Running Up That Hill: The Career of Kate Bush

It has been almost 45 years since Kate Bush, alone and clad in a fully crimson ensemble, danced for her foggy bucolic debut video “Wuthering Heights”. At 19, this debut put her at the top of UK charts for four weeks, and marked the beginnings of her long and influential career. As a female musician, her accolades rival any male competitor. Among those achievements, there were three Grammy Award nominations, a Novello Award for outstanding contributions to British Music, and the record for only female musician ever to have 5 consecutive top five albums on UK charts.

Sonically, Bush’s career has always straddled the lines of modernity and anachronism. Her aesthetic has two distinct faces: one with eyes locked on the technology of the present, another staring longingly into the textures of the past. Possessing a voice that is disciplined, yet raw, warbly while powerful, familiar while otherworldly, Bush’s singing penetrates at any tessitura. Her high range challenges the likes of Joni Mitchell, while possessing a sensual power of Annie Lennox in her lowest registers. 

Bush’s ten studio albums succeed at striking a balance between melodramatic ballads and dance beats, while involving more complex chord progressions, voice leadings and song structures than her conventional pop contemporaries. Throughout her career, one of Bush’s greatest assets was that she wrote her own songs. This seems baffling, but it set her apart from many of her contemporary female performers. Her lyrics speak intimate and surreal narratives, which then are weaved into lush arrangements that incorporate whimsical strings and majestic brass on one track, and electronic beats and synths the next. Bush has explained in interviews that she was raised in an urban setting that was still surrounded by pastoral scenes. Her music exemplifies that same sense of space: a perfect blend of technology and the organic.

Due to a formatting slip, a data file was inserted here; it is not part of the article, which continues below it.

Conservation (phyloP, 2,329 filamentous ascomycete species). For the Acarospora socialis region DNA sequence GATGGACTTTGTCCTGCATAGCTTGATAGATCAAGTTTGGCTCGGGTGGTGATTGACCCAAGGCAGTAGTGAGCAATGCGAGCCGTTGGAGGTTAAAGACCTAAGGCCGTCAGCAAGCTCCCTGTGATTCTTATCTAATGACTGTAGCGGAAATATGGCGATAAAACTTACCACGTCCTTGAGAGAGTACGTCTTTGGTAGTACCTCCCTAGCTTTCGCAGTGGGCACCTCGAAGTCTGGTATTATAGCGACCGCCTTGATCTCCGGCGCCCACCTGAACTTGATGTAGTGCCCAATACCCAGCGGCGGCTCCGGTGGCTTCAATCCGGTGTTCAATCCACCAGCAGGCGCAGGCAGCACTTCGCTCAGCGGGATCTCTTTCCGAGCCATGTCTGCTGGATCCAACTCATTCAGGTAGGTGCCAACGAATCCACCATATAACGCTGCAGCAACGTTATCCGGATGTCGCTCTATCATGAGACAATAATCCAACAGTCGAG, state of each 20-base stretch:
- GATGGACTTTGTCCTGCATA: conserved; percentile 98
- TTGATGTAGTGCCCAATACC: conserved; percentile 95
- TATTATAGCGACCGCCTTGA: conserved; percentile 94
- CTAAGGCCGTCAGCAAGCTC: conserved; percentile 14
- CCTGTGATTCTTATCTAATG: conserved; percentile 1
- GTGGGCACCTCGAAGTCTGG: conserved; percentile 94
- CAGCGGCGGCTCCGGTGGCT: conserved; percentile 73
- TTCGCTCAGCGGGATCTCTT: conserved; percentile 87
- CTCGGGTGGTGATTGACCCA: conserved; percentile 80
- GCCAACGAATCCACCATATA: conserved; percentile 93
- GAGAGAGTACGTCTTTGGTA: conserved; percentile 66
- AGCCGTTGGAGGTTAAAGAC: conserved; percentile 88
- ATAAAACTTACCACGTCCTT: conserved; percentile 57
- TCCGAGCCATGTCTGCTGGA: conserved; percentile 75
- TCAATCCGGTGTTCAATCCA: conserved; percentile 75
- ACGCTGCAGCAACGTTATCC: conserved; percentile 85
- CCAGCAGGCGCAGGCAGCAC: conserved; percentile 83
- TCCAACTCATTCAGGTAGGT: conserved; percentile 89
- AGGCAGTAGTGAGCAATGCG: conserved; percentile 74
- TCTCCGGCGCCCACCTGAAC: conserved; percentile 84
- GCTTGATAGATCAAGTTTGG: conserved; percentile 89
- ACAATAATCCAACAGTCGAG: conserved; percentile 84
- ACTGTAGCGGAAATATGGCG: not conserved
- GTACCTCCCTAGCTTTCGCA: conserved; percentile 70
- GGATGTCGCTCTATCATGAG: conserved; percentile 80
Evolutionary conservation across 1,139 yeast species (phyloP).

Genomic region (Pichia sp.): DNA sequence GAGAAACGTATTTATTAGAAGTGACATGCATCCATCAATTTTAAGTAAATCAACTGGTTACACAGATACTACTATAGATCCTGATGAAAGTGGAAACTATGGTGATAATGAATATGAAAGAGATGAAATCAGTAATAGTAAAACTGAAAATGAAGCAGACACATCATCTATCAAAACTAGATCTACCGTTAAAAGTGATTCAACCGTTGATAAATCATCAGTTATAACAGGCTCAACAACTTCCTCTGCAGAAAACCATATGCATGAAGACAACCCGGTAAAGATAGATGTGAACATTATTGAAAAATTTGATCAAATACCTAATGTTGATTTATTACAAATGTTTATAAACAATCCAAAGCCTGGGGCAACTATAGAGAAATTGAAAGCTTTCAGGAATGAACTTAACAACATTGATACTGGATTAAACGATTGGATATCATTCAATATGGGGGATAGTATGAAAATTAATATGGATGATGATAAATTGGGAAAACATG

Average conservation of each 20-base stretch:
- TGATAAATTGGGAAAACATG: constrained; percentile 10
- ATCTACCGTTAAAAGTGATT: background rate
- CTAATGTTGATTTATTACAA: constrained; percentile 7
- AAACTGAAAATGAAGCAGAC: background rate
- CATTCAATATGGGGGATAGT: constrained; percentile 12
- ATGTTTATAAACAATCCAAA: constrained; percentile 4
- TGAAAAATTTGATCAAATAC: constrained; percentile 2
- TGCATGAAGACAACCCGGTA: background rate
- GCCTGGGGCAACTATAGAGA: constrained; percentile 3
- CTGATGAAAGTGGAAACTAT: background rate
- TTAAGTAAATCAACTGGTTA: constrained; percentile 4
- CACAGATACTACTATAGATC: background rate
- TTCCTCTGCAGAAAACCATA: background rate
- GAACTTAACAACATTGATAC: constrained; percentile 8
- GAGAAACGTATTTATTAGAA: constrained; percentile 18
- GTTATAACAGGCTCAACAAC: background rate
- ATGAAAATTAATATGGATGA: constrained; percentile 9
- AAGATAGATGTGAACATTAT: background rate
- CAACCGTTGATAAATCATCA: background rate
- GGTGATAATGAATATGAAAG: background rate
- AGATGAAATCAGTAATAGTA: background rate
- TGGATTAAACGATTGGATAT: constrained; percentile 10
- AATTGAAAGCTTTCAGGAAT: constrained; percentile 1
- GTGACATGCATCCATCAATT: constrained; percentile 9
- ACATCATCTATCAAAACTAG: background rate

Bush’s success is largely owed to her fearless ability to overreach. Her “discovery” came only after sending off a prolific but roughly recorded 50 song demo to many record companies and producers. David Gilmour, of Pink Floyd fame, was among those who received it. He provided her help in producing a higher quality demo, which eventually saw her getting signed to EMI at the age of 16. Arriving on the cusp of prog-rock saturation, EMI was eager to sign an artist like Bush. She was someone who could embrace experimental sounds, while providing refreshing pop innovations.

Her first release was two years in the waiting as EMI felt she was too young at 16 to take on the career they had envisioned for her.  Using her advance, Bush utilized her time by enrolling in mime training and interpretative dance classes. The influence of her mastery of physical performance is very evident in the use of her body in videos such as “Running up that Hill” and both videos for “Wuthering Heights”. Staggeringly prolific, she also prepared over 200 songs during this time and gigged regularly with the KT Bush Band. She completed her high school education before beginning recording her first album The Kick Inside in 1978.